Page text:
has turned out to be comparable in cost while offering better service,
a higher floor and a wider variety of neighbors.
Stage Two Drought Coming July 1, 2009
Most cities in San Diego County have adopted a four-stage drought response plan and have already declared a Stage One alert. In the absence of significant rainfall or snowfall, a Stage Two alert was declared in January 2009 and will go into effect on July 1, 2009.
Stage One – 10 percent water conservation requirements (voluntary conservation – also known as the “20 Gallon Challenge”)
Stage Two – 20 percent water conservation requirements (mandatory conservation)
Stage Three – 40 percent conservation requirements (mandatory conservation)
Stage Four – 40+ percent conservation requirements (mandatory conservation)
Water conservation is now a way of life!
California is experiencing one of the worst droughts in history, as evidenced by the declaration of a statewide drought by Governor Arnold Schwarzenegger on June 4, 2008.
More than 90 percent of San Diego County’s water supply is imported from other regions. Record low snow and rainfalls, limited water supplies, and water transportation deficiencies all combine to put San Diego in the midst of a severe water shortage.
How You Can Help
In some ways apartment dwellers can do more to conserve water than homeowners. Think of it this way: if everyone in your building does a little something to save water, that small water savings is multiplied by the number of units. So, if everyone saves just two gallons of water a day, your building may be saving 10, 50, or 100 gallons a day, depending on the number of units.
Some apartment dwellers pay their own water bills, and some do not. But whether or not you have an individual water bill, it benefits you to conserve water. Conservation helps keep water costs down, and water costs impact the price of necessitates such as food…and rent. Because water rates are already going up, it’s unlikely that your rent will decrease by conserving, but it may not go up as fast if you do conserve.
Tips for A Water-Friendly Apartment, Inside & Out…
• If your toilet runs constantly, report it to your property manager immediately.
• Drop your tissue in the trash instead of flushing it down the drain. This saves between 1.5-3.5 gallons each flush.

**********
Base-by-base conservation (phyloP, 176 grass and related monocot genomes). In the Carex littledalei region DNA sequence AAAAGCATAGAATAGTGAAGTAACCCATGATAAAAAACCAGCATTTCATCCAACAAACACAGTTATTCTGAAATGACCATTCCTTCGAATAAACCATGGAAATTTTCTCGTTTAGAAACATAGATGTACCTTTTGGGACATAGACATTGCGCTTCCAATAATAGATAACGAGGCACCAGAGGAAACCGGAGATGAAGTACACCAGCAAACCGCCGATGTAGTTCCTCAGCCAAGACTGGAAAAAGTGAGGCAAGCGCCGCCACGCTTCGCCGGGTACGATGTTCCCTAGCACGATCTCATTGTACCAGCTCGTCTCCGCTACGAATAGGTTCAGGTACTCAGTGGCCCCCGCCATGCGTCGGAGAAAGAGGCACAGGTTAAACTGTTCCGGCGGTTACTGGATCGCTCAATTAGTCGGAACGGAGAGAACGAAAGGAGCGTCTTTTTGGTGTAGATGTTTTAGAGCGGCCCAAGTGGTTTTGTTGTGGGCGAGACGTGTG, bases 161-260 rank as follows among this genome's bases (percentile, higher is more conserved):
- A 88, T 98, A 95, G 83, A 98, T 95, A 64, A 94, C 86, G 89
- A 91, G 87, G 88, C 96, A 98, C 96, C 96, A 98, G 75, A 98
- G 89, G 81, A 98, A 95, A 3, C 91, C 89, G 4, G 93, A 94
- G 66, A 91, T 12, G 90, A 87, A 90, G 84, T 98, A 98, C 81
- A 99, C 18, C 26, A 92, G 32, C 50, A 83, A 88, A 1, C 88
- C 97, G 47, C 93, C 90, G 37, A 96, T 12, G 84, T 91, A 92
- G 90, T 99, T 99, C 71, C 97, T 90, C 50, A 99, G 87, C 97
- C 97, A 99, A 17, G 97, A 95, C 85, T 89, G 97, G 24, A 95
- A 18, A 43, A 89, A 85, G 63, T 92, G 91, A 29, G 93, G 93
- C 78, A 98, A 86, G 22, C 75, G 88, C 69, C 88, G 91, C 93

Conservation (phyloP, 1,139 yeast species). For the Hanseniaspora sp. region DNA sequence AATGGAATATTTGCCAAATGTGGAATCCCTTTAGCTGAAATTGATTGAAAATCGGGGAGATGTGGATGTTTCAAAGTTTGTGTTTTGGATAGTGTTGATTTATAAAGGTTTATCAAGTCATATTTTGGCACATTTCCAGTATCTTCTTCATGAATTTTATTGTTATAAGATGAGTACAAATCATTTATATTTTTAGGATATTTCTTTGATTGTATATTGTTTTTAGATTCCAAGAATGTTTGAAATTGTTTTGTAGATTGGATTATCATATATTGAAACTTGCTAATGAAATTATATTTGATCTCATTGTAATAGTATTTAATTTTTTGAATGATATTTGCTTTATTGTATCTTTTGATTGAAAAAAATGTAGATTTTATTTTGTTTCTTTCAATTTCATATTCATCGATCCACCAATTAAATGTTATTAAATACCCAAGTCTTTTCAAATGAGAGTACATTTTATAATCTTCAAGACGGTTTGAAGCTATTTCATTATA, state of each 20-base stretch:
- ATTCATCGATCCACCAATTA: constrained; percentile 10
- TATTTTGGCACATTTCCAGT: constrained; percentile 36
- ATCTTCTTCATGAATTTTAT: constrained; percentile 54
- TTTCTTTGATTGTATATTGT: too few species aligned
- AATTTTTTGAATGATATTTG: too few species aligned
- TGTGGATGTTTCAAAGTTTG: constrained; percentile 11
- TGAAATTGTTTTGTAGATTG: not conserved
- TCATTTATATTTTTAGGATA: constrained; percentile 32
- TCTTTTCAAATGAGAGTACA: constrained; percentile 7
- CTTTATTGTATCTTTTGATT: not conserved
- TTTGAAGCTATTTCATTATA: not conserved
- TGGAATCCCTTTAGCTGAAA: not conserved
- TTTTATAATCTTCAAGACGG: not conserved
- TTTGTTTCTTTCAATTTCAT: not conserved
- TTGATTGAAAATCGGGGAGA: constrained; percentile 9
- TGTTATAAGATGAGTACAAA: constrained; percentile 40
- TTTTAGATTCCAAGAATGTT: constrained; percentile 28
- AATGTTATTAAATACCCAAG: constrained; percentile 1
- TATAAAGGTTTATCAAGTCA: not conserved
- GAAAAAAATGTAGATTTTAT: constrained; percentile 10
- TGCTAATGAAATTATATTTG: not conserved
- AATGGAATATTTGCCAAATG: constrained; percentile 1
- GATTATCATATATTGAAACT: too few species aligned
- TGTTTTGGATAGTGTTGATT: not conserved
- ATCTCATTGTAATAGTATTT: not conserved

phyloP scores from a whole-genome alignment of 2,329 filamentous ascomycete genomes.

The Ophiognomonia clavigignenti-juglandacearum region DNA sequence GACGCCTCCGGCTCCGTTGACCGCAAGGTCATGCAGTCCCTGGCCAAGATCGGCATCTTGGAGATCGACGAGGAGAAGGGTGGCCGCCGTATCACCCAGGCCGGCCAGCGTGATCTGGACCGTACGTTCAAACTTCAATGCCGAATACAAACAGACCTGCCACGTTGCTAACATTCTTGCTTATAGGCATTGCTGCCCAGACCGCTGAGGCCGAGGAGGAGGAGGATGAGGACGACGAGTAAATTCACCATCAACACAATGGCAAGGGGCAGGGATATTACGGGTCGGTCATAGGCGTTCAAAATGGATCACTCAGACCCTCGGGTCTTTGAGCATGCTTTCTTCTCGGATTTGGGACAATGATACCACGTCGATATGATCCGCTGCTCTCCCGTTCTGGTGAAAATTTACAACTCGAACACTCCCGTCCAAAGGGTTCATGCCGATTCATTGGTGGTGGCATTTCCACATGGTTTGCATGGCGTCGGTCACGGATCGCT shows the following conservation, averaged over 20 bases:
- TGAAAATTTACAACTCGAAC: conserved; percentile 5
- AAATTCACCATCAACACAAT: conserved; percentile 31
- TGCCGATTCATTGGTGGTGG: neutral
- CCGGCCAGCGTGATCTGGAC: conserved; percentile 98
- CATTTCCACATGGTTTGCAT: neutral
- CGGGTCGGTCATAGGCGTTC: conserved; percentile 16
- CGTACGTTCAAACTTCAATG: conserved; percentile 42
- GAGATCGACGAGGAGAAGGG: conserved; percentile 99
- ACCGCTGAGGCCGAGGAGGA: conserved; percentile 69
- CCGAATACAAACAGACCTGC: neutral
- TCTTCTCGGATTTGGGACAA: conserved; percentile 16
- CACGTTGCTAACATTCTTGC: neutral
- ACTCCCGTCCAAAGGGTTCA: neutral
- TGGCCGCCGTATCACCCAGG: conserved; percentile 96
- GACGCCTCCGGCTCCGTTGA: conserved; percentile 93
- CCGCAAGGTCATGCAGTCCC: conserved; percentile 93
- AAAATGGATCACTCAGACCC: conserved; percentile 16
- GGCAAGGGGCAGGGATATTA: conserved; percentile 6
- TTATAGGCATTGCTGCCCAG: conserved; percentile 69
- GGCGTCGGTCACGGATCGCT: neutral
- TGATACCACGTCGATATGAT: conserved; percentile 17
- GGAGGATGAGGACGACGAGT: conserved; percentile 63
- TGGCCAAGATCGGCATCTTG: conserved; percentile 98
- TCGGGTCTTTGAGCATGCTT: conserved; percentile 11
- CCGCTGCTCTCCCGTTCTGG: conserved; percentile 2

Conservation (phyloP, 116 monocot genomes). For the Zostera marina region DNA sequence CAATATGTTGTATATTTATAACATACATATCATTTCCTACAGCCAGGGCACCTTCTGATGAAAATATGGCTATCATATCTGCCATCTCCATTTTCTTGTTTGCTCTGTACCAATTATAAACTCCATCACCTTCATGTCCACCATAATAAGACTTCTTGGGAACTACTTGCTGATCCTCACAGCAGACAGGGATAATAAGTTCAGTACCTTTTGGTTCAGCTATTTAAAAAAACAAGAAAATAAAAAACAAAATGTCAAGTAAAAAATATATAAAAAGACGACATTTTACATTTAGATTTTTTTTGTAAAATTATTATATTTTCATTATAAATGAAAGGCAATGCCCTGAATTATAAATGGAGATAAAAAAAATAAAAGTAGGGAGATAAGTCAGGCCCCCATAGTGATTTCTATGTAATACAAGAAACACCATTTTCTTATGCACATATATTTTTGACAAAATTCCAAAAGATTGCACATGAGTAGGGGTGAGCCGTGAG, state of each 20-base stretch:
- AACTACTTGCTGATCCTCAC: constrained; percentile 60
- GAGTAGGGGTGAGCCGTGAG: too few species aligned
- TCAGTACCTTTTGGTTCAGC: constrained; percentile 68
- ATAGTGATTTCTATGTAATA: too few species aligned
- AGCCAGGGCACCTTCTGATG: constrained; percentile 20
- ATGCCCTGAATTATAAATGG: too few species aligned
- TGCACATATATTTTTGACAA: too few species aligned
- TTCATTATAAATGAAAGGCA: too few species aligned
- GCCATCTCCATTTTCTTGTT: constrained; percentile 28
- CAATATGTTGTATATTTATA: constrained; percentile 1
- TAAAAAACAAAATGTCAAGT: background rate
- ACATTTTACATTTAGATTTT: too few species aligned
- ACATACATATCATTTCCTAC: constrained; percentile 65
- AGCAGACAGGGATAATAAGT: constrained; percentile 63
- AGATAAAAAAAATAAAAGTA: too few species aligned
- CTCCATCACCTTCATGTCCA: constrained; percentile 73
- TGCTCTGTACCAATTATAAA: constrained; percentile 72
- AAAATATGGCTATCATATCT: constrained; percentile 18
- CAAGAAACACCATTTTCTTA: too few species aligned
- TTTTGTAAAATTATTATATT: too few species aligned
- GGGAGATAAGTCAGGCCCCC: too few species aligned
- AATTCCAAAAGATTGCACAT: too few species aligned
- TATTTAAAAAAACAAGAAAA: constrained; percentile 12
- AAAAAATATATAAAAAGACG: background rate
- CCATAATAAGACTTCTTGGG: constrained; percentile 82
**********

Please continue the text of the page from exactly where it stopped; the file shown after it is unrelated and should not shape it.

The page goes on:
• Teach your children to turn off faucets tightly after each use.
• Turn off the water while brushing your teeth and save 25 gallons a month.
• Turn off the water while you shave. Shower & Baths
• Shorten your shower by a minute or two and you’ll save up to 150 gallons per month.
• Turn of the water while you wash your hair to save up to 150 gallons a month.
• When washing dishes by hand, don’t let the water run while rinsing. Fill one sink with wash water and the other with rinse water.
• Soak pots and pans instead of letting the water run while you scrape them.
• Use the garbage disposal sparingly.
• For cold drinks, keep a pitcher of water in the refrigerator instead of running the tap. This way, every drop goes down you and not the drain.
• Don’t use running water to thaw food. Use a microwave or defrost food in the refrigerator for water efficiency and food safety.
• Run your dishwasher only when it’s full. You can save up to 500 gallons a month.
• Designate one glass for your drinking water each day or refill a water bottle. This will cut down on the number of glasses to wash.
• When doing laundry match the water level to the size of the load.
• Washing clothes in cold water saves both on water and energy. There are detergents especially for cold water.
• Share water conservation tips with friends and neighbors.
• Report broken pipes, open hydrants and errant sprinklers to the property manager immediately.
Miscellaneous Conservation Tips
• Listen for dripping faucets and running toilets. Fixing a leak can save 300 gallons a month or more.
• Check with your property manager to ensure they have installed low-flow faucet aerators and inexpensive low-flow shower heads. Low-flow aerators use 1.5 gallons of water per minute (older faucets use between three and seven gallons per minute).
Information in this brochure was compiled from various sources, including, www.wateruseitwisely.com, Cal Water, City of Atlanta, and others. The intent of this brochure is to increase water conservation in multifamily communities by the San Diego County Apartment Association (SDCAA).